Once again creationists are trying to undermine science education in Texas. On Wednesday the Texas House Higher Education Committee will consider legislation that would bar the state’s colleges and universities from discriminating against or penalizing “in any manner” faculty members or students who engage in research on “intelligent design” — the name creationists have given to their pseudo-scientific attacks on evolution.

This isn’t the first time creationists have targeted the teaching of evolution in Texas colleges and universities. State Rep. Bill Zedler, R-Arlington, proposed the same bill in 2011. It never got a committee hearing. In 2008 the Institute for Creation Research in Dallas lost a bid to get the Texas Higher Education Coordinating Board to certify its master’s of science education degree program. The ICR then sued the state, but that went nowhere.

Now Rep. Zedler is back with his academic fraud protection legislation, House Bill 285. This year he’ll get his committee hearing. We have a briefing paper on HB 285 here, but the key points are the same as in 2011.… Read More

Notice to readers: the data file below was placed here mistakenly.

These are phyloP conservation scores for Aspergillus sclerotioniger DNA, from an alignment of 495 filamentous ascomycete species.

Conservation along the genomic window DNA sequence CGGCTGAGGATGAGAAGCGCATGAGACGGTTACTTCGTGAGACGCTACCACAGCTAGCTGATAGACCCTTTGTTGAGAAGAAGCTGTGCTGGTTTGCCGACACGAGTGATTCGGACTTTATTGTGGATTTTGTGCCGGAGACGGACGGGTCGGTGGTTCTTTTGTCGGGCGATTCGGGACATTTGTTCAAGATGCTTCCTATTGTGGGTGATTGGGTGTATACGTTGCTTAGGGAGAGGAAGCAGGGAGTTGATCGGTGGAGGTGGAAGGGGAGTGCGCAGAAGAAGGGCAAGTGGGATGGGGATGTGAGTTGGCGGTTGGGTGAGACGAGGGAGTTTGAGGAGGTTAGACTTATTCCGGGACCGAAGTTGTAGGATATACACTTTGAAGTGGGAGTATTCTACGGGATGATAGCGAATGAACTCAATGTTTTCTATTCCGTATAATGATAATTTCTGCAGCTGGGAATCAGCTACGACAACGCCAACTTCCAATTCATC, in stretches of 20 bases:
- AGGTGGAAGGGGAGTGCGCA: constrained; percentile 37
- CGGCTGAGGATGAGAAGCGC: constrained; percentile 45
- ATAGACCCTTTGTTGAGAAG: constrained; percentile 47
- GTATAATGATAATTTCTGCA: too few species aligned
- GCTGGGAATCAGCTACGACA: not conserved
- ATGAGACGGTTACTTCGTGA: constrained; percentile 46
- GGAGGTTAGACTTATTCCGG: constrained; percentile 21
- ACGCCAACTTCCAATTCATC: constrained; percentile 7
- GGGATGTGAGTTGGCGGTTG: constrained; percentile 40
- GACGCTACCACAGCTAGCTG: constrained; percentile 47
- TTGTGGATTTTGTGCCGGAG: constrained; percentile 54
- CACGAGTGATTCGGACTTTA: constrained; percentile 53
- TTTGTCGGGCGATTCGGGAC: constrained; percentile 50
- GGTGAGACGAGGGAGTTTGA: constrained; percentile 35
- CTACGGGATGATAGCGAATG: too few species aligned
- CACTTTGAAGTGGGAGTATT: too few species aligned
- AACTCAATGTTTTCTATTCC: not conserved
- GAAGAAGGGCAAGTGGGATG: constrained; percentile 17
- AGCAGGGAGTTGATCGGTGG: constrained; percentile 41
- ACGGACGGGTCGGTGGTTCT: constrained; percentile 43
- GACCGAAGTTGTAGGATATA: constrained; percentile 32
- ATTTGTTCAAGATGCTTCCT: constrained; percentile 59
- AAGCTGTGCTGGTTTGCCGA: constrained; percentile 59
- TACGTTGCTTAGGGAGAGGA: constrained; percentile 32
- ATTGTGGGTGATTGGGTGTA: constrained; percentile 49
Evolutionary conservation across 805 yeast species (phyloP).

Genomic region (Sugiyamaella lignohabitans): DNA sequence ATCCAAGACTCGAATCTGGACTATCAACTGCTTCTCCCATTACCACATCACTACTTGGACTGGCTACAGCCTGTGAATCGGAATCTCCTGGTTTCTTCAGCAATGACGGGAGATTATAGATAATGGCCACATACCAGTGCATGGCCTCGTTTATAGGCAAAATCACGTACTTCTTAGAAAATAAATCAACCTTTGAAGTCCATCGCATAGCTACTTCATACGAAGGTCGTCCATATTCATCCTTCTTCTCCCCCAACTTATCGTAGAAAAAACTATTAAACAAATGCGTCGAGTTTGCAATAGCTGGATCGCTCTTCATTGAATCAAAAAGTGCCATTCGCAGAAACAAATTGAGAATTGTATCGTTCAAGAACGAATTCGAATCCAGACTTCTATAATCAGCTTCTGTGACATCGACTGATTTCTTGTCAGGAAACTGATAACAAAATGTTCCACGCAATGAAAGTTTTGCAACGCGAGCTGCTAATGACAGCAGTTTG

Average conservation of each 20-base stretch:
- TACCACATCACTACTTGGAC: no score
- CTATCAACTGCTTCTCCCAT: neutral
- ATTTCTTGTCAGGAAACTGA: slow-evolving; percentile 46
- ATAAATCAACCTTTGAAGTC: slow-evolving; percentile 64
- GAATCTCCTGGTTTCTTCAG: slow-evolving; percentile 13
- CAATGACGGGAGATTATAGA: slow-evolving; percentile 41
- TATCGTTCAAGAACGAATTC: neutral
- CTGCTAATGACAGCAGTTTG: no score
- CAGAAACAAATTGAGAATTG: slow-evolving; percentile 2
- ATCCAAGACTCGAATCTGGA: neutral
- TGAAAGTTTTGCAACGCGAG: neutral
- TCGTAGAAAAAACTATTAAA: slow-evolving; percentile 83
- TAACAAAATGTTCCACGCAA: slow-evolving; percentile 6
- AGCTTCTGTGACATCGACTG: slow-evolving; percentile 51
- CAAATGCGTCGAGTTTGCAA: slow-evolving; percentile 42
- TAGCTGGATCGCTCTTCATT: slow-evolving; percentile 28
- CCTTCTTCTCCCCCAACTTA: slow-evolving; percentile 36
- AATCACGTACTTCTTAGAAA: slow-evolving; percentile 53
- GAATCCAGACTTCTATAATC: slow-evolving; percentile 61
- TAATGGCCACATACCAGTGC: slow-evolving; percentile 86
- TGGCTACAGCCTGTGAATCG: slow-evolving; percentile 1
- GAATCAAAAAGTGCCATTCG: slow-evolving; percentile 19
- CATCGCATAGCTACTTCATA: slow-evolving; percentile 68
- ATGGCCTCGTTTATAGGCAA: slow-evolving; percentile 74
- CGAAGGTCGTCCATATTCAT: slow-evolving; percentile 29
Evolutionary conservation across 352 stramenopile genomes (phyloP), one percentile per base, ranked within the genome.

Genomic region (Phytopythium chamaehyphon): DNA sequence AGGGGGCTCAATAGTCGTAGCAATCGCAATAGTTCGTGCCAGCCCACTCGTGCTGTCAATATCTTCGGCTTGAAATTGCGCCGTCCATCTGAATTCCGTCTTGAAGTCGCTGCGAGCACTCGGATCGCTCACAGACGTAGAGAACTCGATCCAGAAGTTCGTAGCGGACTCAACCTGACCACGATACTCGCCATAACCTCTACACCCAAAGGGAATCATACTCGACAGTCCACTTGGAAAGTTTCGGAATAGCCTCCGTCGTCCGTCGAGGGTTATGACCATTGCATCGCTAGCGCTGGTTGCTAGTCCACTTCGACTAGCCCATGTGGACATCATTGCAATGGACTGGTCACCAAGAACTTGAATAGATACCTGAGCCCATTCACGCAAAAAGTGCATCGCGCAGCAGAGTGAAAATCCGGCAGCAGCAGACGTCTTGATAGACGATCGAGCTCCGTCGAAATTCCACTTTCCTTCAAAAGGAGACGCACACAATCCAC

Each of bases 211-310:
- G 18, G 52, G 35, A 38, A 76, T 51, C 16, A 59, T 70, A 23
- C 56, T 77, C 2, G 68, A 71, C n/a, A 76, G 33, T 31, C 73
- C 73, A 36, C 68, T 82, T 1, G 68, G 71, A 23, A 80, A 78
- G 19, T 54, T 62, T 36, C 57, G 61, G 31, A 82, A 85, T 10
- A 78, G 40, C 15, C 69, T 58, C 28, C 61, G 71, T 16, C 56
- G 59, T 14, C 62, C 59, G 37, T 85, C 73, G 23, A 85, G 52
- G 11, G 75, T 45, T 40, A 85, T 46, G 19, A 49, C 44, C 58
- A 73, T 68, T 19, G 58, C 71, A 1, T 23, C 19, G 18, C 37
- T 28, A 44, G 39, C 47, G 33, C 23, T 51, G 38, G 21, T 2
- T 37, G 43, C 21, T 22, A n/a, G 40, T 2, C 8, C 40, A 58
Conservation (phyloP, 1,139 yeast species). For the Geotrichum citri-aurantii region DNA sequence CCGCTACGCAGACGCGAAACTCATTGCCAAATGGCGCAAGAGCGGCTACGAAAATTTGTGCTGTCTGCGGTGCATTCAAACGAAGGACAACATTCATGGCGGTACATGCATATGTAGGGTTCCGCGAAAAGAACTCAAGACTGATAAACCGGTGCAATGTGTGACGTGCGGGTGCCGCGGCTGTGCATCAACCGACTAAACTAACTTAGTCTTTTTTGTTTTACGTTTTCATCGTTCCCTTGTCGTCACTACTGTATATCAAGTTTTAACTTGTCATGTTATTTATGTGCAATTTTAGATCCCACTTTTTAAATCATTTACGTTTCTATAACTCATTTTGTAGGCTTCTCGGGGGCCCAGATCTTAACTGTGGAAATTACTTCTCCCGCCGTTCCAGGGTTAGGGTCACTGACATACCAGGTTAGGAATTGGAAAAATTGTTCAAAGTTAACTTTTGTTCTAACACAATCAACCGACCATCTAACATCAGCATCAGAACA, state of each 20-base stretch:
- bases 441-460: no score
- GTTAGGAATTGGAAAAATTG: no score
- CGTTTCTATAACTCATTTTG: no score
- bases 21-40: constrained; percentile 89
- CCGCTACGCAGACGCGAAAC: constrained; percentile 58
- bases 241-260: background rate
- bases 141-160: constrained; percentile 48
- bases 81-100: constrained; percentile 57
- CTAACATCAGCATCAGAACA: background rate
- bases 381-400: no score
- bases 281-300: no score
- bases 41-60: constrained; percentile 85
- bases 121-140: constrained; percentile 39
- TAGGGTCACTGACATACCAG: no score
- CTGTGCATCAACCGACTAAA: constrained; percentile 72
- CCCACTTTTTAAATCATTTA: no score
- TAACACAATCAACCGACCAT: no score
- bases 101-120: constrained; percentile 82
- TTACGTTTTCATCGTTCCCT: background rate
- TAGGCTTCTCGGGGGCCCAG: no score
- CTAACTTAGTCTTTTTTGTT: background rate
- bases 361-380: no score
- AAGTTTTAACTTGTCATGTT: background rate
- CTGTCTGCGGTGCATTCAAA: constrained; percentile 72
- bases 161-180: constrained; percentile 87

Remember during the 2011 Texas Legislature when state Rep. Bill Zedler, R-Arlington, proposed legislation that essentially validates academic fraud, then did himself no favors by defending the bill in an interview with Mother Jones? That was fun.

And now, Round 2: Zedler is back, filing the exact same creationism bill ahead of the 2013 legislative session that begins next month.

The bill bars universities from taking action — called “discrimination” by Zedler — if a faculty member or student promotes ideas not supported by science. So if, for example, a professor at the University of Texas insists science shows that the earth is flat, that prof should be held in the same regard by the university as another professor whose research is, well, a bit more up-to-date.

Both TFN and our good friends at the National Center for Science Education are tracking this legislation. We’re also looking out for any new Zedler interviews.

The 2011 bill, incidentally, went nowhere.… Read More